If not held tightly and watched closely electrons tend to float away. I guess it all boils down to who -and what- you're going to trust. ;)
     
  10. Gavjenks

    Gavjenks TPF Noob!

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    Regarding hacking: I can't imagine there are many high end hackers interested in pirating some random photographer's backup images from photoshoots. And if you are storing more sensitive information, it is fairly trivial to encrypt stuff before uploading it to a cloud, with algorithms these days that are FREE, and that the government can't even crack. So they might have access to your files, but your files are just random garbled 1's and 0's.

    For those interested: http://www.truecrypt.org/ is a fantastic free program for encryption.

    Regarding persistence of data when relying on corporations to still exist: Yes, I know that an online service provider can potentially go teats up with short notice, but so can your bank... and safety deposit boxes are not FDIC insured. So I think the risk of that happening is fairly equal in both cases. Yet with a cloud, you don't have to worry about fires or natural disasters (because data is distributed), etc., and you do with a brick and mortar building. Thus, all in all, I think the cloud is the slightly more secure choice.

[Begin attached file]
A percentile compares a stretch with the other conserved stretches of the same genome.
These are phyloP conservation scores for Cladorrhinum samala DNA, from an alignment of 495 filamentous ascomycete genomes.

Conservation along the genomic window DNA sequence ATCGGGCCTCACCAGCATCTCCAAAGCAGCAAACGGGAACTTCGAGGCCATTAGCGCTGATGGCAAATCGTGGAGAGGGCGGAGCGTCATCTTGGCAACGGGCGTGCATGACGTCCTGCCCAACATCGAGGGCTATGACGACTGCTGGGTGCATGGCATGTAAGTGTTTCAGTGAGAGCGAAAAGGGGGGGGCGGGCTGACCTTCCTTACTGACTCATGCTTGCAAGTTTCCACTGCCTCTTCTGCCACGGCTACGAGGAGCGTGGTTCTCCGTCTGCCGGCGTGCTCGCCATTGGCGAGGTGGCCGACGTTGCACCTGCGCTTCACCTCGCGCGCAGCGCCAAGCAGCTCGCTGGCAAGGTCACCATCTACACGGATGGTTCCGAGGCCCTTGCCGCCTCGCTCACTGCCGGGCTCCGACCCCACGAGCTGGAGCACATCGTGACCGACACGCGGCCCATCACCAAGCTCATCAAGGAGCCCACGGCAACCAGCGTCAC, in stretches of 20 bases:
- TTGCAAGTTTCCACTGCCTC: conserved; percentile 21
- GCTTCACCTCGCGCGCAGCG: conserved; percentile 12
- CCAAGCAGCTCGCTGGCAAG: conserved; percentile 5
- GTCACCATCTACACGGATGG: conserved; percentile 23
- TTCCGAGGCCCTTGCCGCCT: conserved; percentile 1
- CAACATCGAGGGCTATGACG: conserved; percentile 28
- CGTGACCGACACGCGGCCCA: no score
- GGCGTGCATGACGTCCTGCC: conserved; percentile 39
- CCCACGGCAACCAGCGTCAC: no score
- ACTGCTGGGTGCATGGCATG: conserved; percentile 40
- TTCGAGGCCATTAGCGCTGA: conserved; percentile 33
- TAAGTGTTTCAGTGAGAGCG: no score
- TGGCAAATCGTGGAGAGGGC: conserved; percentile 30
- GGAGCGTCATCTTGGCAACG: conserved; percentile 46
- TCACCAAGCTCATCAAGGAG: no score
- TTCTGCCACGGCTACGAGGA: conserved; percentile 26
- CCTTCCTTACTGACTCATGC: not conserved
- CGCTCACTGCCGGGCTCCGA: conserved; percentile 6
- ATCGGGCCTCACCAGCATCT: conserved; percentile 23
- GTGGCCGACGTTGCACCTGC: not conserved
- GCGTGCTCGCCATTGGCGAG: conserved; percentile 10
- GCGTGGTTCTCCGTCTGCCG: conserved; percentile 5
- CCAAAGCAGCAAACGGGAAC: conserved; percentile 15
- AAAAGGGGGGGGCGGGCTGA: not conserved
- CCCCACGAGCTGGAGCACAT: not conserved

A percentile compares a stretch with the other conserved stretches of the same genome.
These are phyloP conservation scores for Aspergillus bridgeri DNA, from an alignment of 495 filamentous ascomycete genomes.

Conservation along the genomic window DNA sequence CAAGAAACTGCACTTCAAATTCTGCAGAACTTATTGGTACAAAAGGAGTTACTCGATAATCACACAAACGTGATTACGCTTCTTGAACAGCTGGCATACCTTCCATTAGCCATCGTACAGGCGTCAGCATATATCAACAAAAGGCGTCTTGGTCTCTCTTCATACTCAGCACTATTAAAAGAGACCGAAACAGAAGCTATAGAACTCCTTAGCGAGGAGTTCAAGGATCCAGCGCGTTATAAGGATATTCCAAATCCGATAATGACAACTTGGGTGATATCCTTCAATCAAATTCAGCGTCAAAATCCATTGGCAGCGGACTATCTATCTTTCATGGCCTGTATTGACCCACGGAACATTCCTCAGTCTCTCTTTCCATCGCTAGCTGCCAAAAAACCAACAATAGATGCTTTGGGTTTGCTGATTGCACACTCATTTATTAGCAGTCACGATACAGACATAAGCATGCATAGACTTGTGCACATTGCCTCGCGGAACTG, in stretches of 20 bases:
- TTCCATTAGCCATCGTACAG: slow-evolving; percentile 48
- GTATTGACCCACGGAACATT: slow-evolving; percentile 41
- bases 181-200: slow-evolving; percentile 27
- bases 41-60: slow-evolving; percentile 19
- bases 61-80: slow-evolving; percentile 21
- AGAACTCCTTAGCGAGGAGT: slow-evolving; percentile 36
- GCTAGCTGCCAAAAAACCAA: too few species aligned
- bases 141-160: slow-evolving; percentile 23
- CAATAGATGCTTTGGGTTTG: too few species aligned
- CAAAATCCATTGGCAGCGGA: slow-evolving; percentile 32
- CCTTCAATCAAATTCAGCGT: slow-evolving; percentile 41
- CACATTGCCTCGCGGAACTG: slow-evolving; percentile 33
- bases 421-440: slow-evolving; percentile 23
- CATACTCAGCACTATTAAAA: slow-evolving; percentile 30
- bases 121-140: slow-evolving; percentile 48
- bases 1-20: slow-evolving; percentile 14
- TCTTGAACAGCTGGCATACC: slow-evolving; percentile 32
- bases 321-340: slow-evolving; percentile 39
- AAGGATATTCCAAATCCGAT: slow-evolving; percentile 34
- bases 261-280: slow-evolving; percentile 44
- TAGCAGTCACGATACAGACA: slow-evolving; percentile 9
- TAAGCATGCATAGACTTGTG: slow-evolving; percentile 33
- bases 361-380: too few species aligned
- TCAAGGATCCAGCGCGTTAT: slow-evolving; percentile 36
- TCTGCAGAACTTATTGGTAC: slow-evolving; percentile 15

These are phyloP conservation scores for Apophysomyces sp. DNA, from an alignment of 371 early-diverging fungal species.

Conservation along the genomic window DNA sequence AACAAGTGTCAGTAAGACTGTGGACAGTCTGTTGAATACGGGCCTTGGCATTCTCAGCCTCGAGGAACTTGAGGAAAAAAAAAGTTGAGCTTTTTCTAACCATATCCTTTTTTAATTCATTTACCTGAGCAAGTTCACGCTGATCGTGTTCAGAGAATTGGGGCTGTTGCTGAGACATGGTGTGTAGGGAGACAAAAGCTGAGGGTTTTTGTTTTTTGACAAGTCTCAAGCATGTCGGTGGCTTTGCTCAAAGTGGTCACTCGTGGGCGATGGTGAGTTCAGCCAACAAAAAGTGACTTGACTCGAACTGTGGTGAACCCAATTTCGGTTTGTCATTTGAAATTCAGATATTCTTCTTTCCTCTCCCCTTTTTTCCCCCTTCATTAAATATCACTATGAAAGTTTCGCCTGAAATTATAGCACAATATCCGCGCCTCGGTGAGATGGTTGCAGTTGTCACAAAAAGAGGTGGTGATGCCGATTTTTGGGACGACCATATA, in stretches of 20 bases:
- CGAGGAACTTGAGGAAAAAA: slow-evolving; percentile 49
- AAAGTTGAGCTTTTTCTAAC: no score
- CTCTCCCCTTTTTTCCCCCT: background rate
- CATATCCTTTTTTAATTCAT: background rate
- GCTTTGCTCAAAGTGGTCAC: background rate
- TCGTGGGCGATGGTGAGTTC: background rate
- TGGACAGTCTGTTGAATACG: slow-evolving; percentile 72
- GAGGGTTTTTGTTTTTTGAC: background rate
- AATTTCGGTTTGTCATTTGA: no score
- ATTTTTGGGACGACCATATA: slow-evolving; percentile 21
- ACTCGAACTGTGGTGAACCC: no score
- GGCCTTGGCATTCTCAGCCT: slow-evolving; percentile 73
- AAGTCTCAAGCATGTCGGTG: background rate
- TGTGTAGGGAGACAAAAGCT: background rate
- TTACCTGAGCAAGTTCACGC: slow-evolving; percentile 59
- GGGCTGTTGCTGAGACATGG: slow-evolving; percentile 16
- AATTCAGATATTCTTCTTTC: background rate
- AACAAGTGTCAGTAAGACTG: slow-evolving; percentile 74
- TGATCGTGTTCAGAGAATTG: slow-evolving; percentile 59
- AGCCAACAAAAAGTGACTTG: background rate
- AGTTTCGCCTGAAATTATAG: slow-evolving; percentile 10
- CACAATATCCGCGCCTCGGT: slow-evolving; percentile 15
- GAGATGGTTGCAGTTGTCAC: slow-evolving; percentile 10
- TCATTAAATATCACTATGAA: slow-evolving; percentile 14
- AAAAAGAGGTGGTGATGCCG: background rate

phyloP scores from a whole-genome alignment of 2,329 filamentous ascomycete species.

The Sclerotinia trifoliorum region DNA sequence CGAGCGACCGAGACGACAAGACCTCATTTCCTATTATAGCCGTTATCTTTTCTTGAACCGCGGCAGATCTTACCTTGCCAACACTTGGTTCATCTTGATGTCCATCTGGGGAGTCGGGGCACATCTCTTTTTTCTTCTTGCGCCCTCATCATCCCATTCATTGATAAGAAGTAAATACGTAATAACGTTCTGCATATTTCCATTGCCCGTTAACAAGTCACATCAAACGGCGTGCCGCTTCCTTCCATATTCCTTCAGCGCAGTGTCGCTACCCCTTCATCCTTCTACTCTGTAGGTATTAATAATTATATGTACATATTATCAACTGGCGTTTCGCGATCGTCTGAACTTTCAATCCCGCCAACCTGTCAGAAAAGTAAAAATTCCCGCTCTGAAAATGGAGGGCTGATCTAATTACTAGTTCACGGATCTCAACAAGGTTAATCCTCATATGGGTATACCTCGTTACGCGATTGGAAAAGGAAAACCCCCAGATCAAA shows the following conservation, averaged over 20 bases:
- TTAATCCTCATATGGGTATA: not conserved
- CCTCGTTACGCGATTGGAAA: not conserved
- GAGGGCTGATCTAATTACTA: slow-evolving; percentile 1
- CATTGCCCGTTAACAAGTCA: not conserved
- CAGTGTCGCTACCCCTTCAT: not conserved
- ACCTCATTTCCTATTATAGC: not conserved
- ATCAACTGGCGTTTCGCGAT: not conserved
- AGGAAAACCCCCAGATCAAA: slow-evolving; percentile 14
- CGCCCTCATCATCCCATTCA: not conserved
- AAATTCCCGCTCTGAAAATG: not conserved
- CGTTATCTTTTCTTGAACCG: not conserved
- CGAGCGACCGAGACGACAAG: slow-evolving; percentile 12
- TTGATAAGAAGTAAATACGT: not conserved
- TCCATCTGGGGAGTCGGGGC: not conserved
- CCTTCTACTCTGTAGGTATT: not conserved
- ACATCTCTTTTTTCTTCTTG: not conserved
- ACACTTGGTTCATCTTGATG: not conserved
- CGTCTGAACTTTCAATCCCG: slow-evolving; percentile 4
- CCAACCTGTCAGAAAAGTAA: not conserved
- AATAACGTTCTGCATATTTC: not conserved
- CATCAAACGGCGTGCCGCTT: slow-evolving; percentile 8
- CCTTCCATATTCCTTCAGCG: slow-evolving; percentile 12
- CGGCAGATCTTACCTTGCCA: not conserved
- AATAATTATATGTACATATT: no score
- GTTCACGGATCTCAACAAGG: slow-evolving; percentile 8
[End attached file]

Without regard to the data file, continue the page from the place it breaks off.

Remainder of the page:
Also, in either case, it shouldn't be your ONLY copy of the files. So if the company does go teats up, you just shrug, and make sure to upload your other copies to a new service as soon as possible, to regain redundancy again.

    Buying your own building somewhere and squirreling stuff away in an underground vault with insurance on it might be more secure than any corporate solution, but I would argue not really a practical option for most normal people.

    An average joe's triplicate backup plan would be more like:

    1) House / normal computer you use every day has a copy
    2) CD or bluray or HDD backup or whatever, stored at your place of business. Cheap, convenient, and both your house and business are unlikely to burn down or be robbed or have computers crash at the same time.
    3) Safety deposit box or cloud storage.

    I'd say either option in #3 is somewhat more secure than #1-2 on average, both in terms of access/theft (unless you're storing your photos inside the drywall or something) and in terms of persistence of data / protection from disasters.